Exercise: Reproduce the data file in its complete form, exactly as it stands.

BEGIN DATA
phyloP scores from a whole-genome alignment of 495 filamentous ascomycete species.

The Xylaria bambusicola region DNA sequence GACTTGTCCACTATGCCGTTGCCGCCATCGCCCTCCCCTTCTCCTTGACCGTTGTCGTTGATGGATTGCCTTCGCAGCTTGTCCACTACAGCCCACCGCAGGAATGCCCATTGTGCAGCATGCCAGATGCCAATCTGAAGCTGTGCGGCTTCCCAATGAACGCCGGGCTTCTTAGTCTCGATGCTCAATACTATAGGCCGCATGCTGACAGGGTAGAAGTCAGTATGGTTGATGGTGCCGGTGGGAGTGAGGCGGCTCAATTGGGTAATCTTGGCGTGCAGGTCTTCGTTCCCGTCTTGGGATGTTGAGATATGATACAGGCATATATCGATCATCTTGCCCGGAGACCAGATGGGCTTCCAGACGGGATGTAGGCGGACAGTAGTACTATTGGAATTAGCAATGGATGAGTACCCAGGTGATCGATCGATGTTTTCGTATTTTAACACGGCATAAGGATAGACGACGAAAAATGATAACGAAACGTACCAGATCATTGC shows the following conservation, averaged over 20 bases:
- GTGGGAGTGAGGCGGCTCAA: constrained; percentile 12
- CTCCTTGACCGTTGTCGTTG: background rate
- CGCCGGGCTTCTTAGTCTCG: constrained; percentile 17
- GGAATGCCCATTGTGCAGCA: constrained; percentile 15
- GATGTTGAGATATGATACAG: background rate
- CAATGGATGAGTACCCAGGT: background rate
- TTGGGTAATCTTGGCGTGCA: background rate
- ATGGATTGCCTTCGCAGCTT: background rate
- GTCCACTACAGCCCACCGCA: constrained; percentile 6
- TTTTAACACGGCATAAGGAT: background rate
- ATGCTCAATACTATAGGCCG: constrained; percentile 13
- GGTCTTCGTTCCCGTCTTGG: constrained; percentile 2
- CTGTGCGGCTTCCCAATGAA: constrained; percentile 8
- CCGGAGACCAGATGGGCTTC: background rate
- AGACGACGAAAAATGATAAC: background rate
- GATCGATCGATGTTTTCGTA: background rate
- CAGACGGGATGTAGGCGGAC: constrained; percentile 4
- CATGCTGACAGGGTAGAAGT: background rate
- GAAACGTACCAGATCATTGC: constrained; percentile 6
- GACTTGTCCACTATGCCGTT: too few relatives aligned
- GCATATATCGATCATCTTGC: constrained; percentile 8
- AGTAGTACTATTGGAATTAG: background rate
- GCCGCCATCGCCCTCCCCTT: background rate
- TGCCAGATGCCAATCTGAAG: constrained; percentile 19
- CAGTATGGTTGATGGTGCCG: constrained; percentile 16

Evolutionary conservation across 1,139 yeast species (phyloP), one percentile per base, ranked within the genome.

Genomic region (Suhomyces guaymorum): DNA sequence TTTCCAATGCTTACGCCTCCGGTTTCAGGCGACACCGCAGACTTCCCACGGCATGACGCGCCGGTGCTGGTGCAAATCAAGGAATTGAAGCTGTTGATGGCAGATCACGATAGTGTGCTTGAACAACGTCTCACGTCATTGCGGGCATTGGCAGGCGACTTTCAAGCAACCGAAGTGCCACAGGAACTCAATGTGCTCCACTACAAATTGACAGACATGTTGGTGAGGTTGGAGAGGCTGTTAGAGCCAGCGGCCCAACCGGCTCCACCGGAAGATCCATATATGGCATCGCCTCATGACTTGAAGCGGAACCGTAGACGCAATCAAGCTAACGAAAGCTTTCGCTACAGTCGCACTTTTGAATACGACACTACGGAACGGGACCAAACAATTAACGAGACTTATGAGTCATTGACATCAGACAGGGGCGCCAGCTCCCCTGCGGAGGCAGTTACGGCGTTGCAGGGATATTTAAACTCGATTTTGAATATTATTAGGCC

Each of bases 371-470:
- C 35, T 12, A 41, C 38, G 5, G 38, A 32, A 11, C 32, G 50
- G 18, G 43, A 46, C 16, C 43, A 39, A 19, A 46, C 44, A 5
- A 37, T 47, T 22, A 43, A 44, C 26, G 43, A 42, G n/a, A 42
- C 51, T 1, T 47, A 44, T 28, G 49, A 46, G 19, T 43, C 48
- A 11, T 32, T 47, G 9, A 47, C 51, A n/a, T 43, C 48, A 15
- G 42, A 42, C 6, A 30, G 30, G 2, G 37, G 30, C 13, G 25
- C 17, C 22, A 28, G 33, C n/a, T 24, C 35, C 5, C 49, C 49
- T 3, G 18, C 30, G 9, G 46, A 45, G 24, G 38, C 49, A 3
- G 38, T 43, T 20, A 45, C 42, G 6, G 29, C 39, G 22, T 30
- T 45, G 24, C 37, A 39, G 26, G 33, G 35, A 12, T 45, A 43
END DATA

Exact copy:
phyloP scores from a whole-genome alignment of 495 filamentous ascomycete species.

The Xylaria bambusicola region DNA sequence GACTTGTCCACTATGCCGTTGCCGCCATCGCCCTCCCCTTCTCCTTGACCGTTGTCGTTGATGGATTGCCTTCGCAGCTTGTCCACTACAGCCCACCGCAGGAATGCCCATTGTGCAGCATGCCAGATGCCAATCTGAAGCTGTGCGGCTTCCCAATGAACGCCGGGCTTCTTAGTCTCGATGCTCAATACTATAGGCCGCATGCTGACAGGGTAGAAGTCAGTATGGTTGATGGTGCCGGTGGGAGTGAGGCGGCTCAATTGGGTAATCTTGGCGTGCAGGTCTTCGTTCCCGTCTTGGGATGTTGAGATATGATACAGGCATATATCGATCATCTTGCCCGGAGACCAGATGGGCTTCCAGACGGGATGTAGGCGGACAGTAGTACTATTGGAATTAGCAATGGATGAGTACCCAGGTGATCGATCGATGTTTTCGTATTTTAACACGGCATAAGGATAGACGACGAAAAATGATAACGAAACGTACCAGATCATTGC shows the following conservation, averaged over 20 bases:
- GTGGGAGTGAGGCGGCTCAA: constrained; percentile 12
- CTCCTTGACCGTTGTCGTTG: background rate
- CGCCGGGCTTCTTAGTCTCG: constrained; percentile 17
- GGAATGCCCATTGTGCAGCA: constrained; percentile 15
- GATGTTGAGATATGATACAG: background rate
- CAATGGATGAGTACCCAGGT: background rate
- TTGGGTAATCTTGGCGTGCA: background rate
- ATGGATTGCCTTCGCAGCTT: background rate
- GTCCACTACAGCCCACCGCA: constrained; percentile 6
- TTTTAACACGGCATAAGGAT: background rate
- ATGCTCAATACTATAGGCCG: constrained; percentile 13
- GGTCTTCGTTCCCGTCTTGG: constrained; percentile 2
- CTGTGCGGCTTCCCAATGAA: constrained; percentile 8
- CCGGAGACCAGATGGGCTTC: background rate
- AGACGACGAAAAATGATAAC: background rate
- GATCGATCGATGTTTTCGTA: background rate
- CAGACGGGATGTAGGCGGAC: constrained; percentile 4
- CATGCTGACAGGGTAGAAGT: background rate
- GAAACGTACCAGATCATTGC: constrained; percentile 6
- GACTTGTCCACTATGCCGTT: too few relatives aligned
- GCATATATCGATCATCTTGC: constrained; percentile 8
- AGTAGTACTATTGGAATTAG: background rate
- GCCGCCATCGCCCTCCCCTT: background rate
- TGCCAGATGCCAATCTGAAG: constrained; percentile 19
- CAGTATGGTTGATGGTGCCG: constrained; percentile 16

Evolutionary conservation across 1,139 yeast species (phyloP), one percentile per base, ranked within the genome.

Genomic region (Suhomyces guaymorum): DNA sequence TTTCCAATGCTTACGCCTCCGGTTTCAGGCGACACCGCAGACTTCCCACGGCATGACGCGCCGGTGCTGGTGCAAATCAAGGAATTGAAGCTGTTGATGGCAGATCACGATAGTGTGCTTGAACAACGTCTCACGTCATTGCGGGCATTGGCAGGCGACTTTCAAGCAACCGAAGTGCCACAGGAACTCAATGTGCTCCACTACAAATTGACAGACATGTTGGTGAGGTTGGAGAGGCTGTTAGAGCCAGCGGCCCAACCGGCTCCACCGGAAGATCCATATATGGCATCGCCTCATGACTTGAAGCGGAACCGTAGACGCAATCAAGCTAACGAAAGCTTTCGCTACAGTCGCACTTTTGAATACGACACTACGGAACGGGACCAAACAATTAACGAGACTTATGAGTCATTGACATCAGACAGGGGCGCCAGCTCCCCTGCGGAGGCAGTTACGGCGTTGCAGGGATATTTAAACTCGATTTTGAATATTATTAGGCC

Each of bases 371-470:
- C 35, T 12, A 41, C 38, G 5, G 38, A 32, A 11, C 32, G 50
- G 18, G 43, A 46, C 16, C 43, A 39, A 19, A 46, C 44, A 5
- A 37, T 47, T 22, A 43, A 44, C 26, G 43, A 42, G n/a, A 42
- C 51, T 1, T 47, A 44, T 28, G 49, A 46, G 19, T 43, C 48
- A 11, T 32, T 47, G 9, A 47, C 51, A n/a, T 43, C 48, A 15
- G 42, A 42, C 6, A 30, G 30, G 2, G 37, G 30, C 13, G 25
- C 17, C 22, A 28, G 33, C n/a, T 24, C 35, C 5, C 49, C 49
- T 3, G 18, C 30, G 9, G 46, A 45, G 24, G 38, C 49, A 3
- G 38, T 43, T 20, A 45, C 42, G 6, G 29, C 39, G 22, T 30
- T 45, G 24, C 37, A 39, G 26, G 33, G 35, A 12, T 45, A 43